Small steps, but no major push, to integrate New York's schools
from The New York Times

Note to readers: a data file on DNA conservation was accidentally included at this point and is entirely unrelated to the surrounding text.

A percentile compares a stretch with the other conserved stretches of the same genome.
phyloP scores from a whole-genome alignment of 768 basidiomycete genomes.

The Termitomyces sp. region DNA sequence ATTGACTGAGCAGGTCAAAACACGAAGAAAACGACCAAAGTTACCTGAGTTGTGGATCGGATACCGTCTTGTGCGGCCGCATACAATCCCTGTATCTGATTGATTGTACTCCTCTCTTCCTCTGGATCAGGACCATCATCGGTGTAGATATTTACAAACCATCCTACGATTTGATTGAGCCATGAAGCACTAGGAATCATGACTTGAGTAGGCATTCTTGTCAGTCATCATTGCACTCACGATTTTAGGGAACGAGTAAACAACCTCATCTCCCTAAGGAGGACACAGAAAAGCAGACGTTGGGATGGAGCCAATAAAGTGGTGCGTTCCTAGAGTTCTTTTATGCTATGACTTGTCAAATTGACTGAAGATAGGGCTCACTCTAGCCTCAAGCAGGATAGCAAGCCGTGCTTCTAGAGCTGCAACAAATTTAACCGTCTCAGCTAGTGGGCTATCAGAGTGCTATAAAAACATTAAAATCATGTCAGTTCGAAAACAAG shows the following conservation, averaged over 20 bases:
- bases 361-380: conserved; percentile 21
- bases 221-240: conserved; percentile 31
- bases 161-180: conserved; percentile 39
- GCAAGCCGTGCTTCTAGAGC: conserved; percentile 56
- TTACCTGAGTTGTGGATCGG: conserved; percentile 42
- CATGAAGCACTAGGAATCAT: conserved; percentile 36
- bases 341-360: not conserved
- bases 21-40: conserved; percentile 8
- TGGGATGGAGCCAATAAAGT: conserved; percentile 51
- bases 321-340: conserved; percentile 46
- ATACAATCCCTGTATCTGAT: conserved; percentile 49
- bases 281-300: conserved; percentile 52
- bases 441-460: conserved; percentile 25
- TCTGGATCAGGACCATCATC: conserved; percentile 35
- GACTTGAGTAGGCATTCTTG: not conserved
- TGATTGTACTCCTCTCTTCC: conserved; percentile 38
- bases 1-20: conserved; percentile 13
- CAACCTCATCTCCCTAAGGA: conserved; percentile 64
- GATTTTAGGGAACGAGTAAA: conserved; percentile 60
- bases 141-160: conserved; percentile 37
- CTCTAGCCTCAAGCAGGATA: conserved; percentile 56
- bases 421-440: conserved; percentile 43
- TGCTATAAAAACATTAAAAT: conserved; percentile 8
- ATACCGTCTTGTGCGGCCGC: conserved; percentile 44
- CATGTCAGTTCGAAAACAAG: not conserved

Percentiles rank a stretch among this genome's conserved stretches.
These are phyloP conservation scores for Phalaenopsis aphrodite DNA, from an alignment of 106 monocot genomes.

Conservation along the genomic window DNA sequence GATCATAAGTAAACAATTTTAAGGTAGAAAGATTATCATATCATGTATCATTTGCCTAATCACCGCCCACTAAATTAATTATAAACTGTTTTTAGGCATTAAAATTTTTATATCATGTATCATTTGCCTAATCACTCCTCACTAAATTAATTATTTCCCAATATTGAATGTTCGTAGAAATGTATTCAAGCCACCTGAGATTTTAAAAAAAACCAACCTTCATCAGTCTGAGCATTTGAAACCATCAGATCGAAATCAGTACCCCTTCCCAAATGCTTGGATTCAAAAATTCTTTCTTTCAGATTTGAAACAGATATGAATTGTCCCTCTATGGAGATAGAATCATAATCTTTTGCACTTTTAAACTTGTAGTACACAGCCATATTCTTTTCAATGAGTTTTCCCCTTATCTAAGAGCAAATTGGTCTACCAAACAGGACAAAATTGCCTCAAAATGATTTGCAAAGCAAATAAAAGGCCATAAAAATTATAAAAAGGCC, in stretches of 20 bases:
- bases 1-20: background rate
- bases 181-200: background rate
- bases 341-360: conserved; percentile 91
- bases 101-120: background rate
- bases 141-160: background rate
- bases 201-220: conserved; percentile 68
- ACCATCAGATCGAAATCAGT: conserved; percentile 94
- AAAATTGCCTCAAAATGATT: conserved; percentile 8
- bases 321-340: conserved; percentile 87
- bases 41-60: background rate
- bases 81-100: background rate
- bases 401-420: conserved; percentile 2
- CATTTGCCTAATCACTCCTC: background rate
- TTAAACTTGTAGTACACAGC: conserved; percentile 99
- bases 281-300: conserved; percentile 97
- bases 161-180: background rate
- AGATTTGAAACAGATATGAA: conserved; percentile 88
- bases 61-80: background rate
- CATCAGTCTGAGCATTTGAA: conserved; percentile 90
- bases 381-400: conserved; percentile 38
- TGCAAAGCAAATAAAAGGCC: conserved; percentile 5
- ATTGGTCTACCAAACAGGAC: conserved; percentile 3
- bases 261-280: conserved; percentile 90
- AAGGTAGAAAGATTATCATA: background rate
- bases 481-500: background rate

For all its kaleidoscopic diversity, New York City has one of the most segregated school systems in the country, with divisions created and reinforced by decades of policy decisions. But over the past year, some areas of the system have begun experimenting with ways to desegregate, if not by the color of children's skin, at least by their families' wealth. A middle school in Boerum Hill, Brooklyn, hopes to set aside seats for poor children in fall 2017. A small district on the Lower East Side of Manhattan is looking to shake up admissions so that poor and middle-class students will learn together. And a popular elementary school in the Washington Heights section of Manhattan has reserved more than 60 percent of its seats this coming school year for students from low-income families.
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